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Wear a cycle helmet – it’s a no brainer

Aug
20

Wear a cycle helmet – it’s a no brainer

September is fast approaching which means one thing for commuters trying to get to work – more traffic. Many of you cycle to work and ahead of this busy period we are urging you to wear a helmet at all times, even on short journeys. wearing a helmet to cycle to work to prevent acquired brain injury

Reduce your risk

Wearing a cycle helmet dramatically reduces your risk of a serious head or brain injury in the event of a collision. In Dublin alone, commuter cyclist figures are expected to return to 12,000 people cycling into the city in the mornings.

Last month (July) the Road Safety Authority’s mid-year review confirmed the deaths of six pedal users on Irish roads so far this year. This follows a 50% increase in cyclist fatalities in 2017.

Our Chief Executive Barbara O’Connell, said: “Nobody ever thinks a brain injury will happen to them and yet it happens to 35 people in this country every day.  The reality is that regardless of whether you are cycling five minutes or an hour, unforeseen events can happen that can cause you to suddenly come off that bike.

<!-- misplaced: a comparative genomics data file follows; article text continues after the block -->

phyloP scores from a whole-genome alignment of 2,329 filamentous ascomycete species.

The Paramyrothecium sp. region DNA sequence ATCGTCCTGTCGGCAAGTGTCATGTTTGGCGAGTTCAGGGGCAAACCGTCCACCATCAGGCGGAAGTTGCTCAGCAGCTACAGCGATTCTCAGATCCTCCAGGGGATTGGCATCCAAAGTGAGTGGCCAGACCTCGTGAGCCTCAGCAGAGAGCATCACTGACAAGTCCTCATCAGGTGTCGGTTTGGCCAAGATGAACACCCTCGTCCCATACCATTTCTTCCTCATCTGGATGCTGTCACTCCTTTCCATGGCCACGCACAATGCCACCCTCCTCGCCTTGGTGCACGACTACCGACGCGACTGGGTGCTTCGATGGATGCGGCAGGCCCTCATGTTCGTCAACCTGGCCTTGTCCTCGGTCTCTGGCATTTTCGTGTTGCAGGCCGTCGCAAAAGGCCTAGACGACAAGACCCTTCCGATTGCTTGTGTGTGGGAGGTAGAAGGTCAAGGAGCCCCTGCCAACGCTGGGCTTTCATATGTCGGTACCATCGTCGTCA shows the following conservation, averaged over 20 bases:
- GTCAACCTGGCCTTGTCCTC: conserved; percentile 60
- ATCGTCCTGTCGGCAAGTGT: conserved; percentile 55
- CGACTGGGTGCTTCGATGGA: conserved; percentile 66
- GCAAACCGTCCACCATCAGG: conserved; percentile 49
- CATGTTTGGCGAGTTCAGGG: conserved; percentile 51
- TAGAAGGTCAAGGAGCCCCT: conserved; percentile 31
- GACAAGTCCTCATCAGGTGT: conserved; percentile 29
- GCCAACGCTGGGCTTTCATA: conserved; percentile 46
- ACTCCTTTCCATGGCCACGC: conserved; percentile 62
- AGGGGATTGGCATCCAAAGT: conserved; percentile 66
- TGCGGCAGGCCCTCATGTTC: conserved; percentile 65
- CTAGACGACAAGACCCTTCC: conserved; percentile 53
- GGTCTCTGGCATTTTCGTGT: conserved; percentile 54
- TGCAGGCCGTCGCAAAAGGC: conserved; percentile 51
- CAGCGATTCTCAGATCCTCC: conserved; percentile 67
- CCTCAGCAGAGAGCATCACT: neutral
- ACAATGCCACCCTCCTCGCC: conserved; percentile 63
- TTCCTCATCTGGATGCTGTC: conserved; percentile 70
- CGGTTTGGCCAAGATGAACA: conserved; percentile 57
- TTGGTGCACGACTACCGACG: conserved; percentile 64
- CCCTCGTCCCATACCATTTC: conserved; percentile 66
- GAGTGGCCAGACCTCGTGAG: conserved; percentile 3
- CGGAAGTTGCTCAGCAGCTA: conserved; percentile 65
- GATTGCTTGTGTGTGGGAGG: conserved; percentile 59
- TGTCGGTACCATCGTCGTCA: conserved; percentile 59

All it takes is a fall off your bike

“With the convenience of services like commuter bikes in our cities, it’s not hard to spot cyclists without helmets. But what those cyclists are not thinking about is that a fall off your bike could leave you with a chronic and ongoing condition that can affect your life and that of your family for months, years and even decades after the initial injury. Wearing a helmet reduces the severity of your brain injury by absorbing the impact from the collision. This, in turn, reduces the amount of time you need to spend in recovery and rehabilitation.”

Australian researchers in 2016 showed that cycle helmets reduced the risk of serious head injury by nearly 70% and that of fatal head injury by 65%.

For more about safe cycling, check out the Cycle Right initiative supported by the Department of Transport, Road Safety Authority and Cycling Ireland.

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